How to Prevent Your Child From Choking Under Pressure
There are times when competition gets the best of even the most seasoned athlete. If a pro, who is at the top of his game developmentally feels the heat, how much more intense is it for our children? In the following interview, Executive Editor, TK Stohlman and Clinical Child Psychologist and Certified Sports Psychologist, Dr. Darrell Burnett, discuss how to prevent your child from choking under pressure.
Stohlman: What are some of the keys for parents to keep kids from freezing up in pressure situations?
Dr. Burnett: I think what we have to do is take a step back and view how you’re looking at youth sports in general. Consider a little league baseball game. A kid gets up to bat and his parents are sitting behind home plate within yelling distance. The parent instructs the child to get his shoulder up or watch his stance and it gets the player all psyched up and tense. The key to performing well is to relax. So if the atmosphere is tense then the child is going to pick that up.
I think the key is the word competition. If you want to try to take the pressure off, then get the your child to understand the meaning of the word competition. Sparky Anderson, a coach from a long time ago, once said time ”Competition is wonderful. The problem is what we as adults do with it when we deal with kids.” We make the competition the be-all end-all rather than competition for competition sake. The word competition comes from two Latin words meaning to seek a prize with someone. In essence, my opponent is seeking the same prize as I am. I am out there trying to do my best and the opponent is trying to do his best in search of the prize. And, if I win it is because my best was best on that day.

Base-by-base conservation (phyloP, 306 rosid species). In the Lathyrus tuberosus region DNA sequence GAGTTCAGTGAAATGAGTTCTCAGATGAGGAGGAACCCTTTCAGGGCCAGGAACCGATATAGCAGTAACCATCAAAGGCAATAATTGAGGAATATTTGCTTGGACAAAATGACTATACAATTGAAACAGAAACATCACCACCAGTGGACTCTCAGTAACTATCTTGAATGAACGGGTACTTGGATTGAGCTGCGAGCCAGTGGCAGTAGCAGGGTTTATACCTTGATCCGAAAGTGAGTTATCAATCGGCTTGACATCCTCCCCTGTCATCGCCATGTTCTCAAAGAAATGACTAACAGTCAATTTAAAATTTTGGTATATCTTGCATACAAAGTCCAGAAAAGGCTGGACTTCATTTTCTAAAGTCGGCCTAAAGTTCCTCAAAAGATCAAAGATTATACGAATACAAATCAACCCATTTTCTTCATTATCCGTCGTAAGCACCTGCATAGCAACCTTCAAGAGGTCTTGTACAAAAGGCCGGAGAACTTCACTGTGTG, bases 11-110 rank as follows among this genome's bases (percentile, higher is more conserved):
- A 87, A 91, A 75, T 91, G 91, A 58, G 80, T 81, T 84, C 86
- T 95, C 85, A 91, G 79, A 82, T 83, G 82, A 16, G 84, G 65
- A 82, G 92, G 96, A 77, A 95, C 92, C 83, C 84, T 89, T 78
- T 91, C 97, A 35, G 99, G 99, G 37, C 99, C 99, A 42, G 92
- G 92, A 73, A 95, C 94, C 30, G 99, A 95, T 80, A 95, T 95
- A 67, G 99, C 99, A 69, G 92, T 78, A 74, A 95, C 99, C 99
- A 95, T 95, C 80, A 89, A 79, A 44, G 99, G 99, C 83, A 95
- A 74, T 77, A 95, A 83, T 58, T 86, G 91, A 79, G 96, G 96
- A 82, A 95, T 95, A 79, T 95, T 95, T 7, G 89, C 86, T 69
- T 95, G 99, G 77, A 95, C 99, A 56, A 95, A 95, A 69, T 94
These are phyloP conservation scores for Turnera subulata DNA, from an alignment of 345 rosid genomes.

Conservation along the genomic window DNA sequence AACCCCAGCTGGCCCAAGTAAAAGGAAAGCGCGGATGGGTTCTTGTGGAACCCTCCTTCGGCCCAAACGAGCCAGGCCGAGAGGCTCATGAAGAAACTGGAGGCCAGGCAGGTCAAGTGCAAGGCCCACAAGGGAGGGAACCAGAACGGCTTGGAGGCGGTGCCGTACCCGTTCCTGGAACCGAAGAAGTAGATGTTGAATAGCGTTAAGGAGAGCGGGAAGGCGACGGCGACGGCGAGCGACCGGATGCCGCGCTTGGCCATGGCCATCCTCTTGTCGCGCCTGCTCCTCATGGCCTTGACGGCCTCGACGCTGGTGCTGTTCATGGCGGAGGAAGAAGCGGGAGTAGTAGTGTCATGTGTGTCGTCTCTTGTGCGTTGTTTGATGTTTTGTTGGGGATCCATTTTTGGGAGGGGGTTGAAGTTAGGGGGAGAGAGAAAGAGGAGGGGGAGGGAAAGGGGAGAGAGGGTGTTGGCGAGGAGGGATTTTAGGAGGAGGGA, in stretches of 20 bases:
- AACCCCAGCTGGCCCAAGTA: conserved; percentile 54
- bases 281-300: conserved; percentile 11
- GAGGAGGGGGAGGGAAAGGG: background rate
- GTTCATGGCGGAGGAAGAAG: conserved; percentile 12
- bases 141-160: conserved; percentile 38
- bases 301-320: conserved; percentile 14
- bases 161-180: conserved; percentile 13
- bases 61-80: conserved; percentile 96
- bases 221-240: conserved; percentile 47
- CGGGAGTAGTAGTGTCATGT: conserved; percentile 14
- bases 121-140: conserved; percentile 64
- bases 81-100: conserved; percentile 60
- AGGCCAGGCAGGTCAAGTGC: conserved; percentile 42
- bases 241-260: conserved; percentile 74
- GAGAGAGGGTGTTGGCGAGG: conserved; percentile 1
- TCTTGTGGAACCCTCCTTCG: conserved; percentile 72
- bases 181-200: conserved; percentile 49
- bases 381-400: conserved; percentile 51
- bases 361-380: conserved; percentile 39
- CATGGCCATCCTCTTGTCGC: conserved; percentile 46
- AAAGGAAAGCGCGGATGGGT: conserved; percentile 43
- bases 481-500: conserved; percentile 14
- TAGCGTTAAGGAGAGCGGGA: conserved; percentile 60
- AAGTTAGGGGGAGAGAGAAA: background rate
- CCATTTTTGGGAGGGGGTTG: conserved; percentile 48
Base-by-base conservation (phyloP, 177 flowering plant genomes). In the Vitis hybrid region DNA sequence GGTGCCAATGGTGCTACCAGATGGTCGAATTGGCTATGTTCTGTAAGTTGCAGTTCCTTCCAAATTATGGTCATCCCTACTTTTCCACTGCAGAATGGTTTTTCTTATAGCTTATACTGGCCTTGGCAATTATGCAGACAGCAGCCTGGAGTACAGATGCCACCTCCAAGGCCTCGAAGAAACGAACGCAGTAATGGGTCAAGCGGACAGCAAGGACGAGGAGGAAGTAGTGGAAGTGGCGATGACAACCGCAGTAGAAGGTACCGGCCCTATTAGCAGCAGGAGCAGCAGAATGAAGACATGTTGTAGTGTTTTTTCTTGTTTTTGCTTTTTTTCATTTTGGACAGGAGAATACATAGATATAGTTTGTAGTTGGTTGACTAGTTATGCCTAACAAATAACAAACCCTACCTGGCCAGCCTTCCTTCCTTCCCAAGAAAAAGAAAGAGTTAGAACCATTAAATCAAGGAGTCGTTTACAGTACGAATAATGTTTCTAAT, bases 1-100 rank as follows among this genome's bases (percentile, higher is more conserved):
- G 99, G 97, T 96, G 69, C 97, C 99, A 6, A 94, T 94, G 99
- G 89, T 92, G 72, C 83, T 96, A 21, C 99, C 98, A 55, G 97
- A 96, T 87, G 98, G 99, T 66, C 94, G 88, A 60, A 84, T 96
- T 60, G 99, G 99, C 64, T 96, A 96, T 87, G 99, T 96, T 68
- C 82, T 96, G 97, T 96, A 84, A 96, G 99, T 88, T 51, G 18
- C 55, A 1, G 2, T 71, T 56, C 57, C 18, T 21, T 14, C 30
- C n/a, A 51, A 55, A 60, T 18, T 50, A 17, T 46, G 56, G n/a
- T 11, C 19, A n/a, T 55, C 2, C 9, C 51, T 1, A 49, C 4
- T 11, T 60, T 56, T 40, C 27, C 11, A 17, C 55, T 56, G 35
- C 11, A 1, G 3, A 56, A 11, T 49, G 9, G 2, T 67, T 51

Sammy Lee was the first Asian-American diver to win an Olympic medal. I had a chance to talk to him about a couple of divers with whom I’ve been working. Sammy was saying when he works with divers he gets them to grasp the concept of competition that I just mentioned. He said if you come in second, all that means is that on that day you were able to bring out the best in one other person by your effort. His best on that day happened to be better than yours - just for that day. Who knows what will happen tomorrow. If you look at it that way, then you’re not putting so much pressure on yourself.
I have a picture in my office of three girls from the USA soccer team. They won the silver medal in the Olympics. The headline for the picture in the newspaper was “Settling for Silver.” The mentality is there is no place for second place. If that idea is conveyed to a kid, then the pressure is going to be on. What we want is a kid who’s excited about competition. It’s thrilling and he really enjoys it because it brings out the best in him, but he’s not going to fall apart. If he makes a mistake, then he makes a mistake.
Stohlman: When you talk about freezing up, parents look at it as it is the kid who’s freezing up or choking, versus it is the on the parent to create the atmosphere to let them know that failing is okay.
Dr. Burnett: Exactly. All the research shows that the performers who are in the zone and do well as peak performers are relaxed. Because when you relax, your skills come through. If the kid is going up there tight as a drum and everybody is on him, that is pressure and that is not good for kids.
Editor’s Note: Thank you to Darrell Burnett for this excellent advice.
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